As they note, the president’s role as head of the executive branch has led many to argue that the president has total authority to dictate what Justice investigates and how, even involving investigations into himself. (This is the argument that Trump and his allies make.) But this overarching idea has periodically come under strain. As the power of the federal government and law enforcement expanded in the 20th century, the idea of prosecutorial independence developed as a “central norm” that helped “preserve the legitimacy of the system.” After the Watergate abuses, this ideal of prosecutorial independence further became seen as a kind of check on presidential power, which is somewhat paradoxical, since Justice is part of the executive branch.

But that paradox gets at the central tension here. The Watergate scandal led some to propose isolating Justice entirely from the executive branch. But this, too, was seen as unworkable, because that would mean the Justice Department is not subject to political accountability. So Justice must be overseen by the executive branch. But that subjects it to presidential manipulation. The answer to this thorny problem is the norm of prosecutorial independence. The answer is the idea, as one senator put it during Watergate, that the Justice Department’s “client is not only the president of the United States but includes the people.” The president is their boss, but prosecutors are answerable to the law and to the people as well. That norm’s existence depends on it being observed by both prosecutors and the president alike.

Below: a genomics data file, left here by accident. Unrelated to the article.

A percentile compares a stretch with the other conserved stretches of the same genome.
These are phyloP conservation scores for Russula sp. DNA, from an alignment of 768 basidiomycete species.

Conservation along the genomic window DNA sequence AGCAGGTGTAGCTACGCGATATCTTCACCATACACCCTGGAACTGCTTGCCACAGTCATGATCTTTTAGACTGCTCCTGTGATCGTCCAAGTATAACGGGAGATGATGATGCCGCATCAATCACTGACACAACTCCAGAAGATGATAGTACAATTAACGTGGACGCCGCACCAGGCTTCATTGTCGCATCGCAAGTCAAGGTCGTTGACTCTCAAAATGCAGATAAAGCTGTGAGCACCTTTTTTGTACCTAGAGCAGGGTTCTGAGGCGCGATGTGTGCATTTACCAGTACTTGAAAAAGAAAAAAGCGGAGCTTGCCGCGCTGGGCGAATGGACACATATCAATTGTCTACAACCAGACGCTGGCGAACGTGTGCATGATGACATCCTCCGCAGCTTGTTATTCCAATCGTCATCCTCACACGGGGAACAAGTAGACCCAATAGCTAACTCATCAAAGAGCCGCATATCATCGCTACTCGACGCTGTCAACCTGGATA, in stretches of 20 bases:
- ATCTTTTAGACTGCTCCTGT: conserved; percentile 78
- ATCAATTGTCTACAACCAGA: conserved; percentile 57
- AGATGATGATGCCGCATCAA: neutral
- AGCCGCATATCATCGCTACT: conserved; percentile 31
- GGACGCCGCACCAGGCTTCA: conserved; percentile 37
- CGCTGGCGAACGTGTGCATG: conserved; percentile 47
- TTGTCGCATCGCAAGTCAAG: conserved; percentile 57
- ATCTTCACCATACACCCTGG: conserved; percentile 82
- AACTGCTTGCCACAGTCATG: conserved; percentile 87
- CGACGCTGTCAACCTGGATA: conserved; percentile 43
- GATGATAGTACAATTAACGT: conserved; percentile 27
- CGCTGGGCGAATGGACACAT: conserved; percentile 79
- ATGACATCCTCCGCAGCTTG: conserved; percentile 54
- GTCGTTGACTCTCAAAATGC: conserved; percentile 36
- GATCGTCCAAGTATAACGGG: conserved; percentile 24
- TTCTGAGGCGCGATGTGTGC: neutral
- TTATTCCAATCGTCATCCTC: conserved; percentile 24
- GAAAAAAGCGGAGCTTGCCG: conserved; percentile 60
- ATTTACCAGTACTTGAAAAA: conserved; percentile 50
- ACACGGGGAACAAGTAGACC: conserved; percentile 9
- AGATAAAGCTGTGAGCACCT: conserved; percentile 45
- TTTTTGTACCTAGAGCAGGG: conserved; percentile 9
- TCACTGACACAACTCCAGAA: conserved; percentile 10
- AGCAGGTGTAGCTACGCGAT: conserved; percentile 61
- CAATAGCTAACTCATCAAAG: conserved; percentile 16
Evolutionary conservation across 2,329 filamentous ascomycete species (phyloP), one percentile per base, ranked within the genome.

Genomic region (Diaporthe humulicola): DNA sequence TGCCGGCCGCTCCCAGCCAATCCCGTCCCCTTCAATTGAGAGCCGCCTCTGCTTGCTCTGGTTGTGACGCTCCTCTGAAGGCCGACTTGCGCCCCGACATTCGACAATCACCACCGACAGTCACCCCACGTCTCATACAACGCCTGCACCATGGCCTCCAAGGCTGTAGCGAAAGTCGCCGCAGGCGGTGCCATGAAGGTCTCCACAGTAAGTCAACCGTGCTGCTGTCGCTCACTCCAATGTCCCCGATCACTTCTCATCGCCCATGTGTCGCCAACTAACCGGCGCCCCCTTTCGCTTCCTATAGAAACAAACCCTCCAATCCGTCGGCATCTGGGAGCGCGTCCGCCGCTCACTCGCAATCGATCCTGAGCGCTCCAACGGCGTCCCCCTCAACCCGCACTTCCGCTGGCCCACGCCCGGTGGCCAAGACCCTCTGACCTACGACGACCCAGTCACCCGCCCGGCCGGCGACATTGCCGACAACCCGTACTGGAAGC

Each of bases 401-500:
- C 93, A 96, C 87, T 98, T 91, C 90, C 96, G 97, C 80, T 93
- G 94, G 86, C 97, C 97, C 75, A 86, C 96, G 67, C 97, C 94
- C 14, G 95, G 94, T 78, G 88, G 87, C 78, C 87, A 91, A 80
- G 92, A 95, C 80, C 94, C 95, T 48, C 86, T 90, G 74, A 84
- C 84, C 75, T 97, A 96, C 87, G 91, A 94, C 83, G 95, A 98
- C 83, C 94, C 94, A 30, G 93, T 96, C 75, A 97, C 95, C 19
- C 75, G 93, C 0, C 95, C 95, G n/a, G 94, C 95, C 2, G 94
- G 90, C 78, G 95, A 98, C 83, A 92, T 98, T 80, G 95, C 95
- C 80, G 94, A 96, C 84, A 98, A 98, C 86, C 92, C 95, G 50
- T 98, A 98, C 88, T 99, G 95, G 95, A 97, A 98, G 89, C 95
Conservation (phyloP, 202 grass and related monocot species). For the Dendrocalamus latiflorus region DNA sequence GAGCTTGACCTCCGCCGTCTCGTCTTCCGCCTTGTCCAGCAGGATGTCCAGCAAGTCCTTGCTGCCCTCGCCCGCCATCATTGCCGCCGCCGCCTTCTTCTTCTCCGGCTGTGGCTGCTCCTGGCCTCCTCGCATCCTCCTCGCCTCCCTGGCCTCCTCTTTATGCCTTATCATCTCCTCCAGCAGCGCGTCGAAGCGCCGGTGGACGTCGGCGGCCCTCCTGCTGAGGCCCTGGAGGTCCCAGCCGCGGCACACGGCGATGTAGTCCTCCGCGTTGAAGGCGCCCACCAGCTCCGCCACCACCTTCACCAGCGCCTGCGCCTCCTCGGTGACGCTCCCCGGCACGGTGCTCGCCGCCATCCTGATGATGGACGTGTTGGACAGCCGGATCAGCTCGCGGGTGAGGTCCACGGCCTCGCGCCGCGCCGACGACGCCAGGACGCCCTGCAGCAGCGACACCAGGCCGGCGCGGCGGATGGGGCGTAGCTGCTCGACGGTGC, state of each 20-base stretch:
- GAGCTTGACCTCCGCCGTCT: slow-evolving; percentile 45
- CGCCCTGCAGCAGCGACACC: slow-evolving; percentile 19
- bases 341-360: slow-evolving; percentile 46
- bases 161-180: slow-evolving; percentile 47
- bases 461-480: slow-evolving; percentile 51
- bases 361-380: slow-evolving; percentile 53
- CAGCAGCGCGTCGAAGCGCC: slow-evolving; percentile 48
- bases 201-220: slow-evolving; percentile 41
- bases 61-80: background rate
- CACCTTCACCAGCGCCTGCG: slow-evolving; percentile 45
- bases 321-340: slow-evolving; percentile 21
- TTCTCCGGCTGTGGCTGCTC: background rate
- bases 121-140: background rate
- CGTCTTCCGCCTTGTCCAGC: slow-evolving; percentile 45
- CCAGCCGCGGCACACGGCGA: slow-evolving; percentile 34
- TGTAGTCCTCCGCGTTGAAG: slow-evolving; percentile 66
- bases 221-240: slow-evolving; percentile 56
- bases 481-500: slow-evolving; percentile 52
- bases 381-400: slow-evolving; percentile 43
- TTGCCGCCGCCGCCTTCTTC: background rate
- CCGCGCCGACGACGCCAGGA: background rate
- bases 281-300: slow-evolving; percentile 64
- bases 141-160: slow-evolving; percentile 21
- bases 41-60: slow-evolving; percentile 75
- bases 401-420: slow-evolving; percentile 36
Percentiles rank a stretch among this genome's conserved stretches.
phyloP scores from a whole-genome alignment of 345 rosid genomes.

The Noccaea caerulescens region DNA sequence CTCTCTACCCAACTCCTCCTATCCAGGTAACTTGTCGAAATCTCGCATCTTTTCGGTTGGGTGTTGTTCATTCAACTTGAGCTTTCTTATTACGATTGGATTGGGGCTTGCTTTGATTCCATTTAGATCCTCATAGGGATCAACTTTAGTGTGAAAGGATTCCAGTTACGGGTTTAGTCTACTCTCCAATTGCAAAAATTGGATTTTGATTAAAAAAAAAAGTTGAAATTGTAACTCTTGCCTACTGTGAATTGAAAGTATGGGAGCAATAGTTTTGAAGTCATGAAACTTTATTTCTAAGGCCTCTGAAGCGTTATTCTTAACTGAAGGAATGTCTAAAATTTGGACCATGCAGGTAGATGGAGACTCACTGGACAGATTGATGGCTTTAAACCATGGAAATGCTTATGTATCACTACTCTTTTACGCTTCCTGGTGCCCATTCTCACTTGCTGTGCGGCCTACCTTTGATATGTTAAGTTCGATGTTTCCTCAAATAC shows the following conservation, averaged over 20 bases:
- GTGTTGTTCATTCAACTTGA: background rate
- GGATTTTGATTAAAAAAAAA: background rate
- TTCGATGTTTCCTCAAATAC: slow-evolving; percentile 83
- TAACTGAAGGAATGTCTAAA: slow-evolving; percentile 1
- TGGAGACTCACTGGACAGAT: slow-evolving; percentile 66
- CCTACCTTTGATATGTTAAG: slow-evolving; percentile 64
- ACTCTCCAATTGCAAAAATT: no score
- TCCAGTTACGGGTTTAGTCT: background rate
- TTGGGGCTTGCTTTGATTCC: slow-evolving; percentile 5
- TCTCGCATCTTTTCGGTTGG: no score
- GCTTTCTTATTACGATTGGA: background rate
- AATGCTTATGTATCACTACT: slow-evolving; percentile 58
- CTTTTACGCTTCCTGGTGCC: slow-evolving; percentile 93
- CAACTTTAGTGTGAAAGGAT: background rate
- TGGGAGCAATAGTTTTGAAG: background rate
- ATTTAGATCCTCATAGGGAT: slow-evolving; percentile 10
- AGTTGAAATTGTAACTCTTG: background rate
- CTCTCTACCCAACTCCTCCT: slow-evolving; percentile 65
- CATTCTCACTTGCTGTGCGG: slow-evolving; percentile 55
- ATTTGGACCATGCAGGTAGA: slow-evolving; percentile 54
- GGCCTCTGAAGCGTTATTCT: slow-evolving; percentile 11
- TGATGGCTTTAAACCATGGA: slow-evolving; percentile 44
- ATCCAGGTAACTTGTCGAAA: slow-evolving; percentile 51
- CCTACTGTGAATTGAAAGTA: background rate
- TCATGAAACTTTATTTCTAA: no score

But this is an idea that Trump plainly does not accept. He has said again and again and again in his own words that he views law enforcement as merely an instrument of his political will, to be turned loose on his political opponents at his whim and to be weaponized against itself when it tries to hold him accountable. This appears rooted in a uniformly corrupt impulse that also animates all of his profiteering off the presidency (As Adam Serwer writes), and is an extension of his long history of trampling rules and laws with impunity as a businessman (as Timothy L. O’Brien writes). As president, it’s not clear that Trump recognizes any institutional obligation of any kind to the law or to the people.

Right after Trump won the presidency, Masha Gessen counseled us to “believe the autocrat,” because he “means what he says.” We don’t know how far Trump will take his interference with law enforcement. But we do know that he doesn’t recognize any legitimate limits on how far he should take it, other than whatever constraints exist on what he can get away with. He has basically told us so himself. And as we are now learning, he obviously meant it.

* WILL DEMOCRATS GET TO SEE INFO ABOUT INFORMANT? The New York Times reports that the White House has brokered a deal that will allow congressional Republicans to see documents related to the “FBI informant” Trump and his allies have railed about. But:

It was not clear … how much of that information will now be shared with lawmakers and in what form, or who it will be shared with and in what venue. Democrats have typically been given the same access as their Republican counterparts to delicate files related to the case, but officials on Capitol Hill said they had been given few firm details on the apparent agreement.

We’ll see if Democrats do get the same access, but it seems likely that, once Republicans have seen the info, there just might be some selective leaking about it.

* SECRET INFORMANT IS OUTED: The Post has published the name and life details of the FBI informant, Stefan A. Halper, a former University of Cambridge professor with multiple connections to intelligence professionals and past GOP administrations: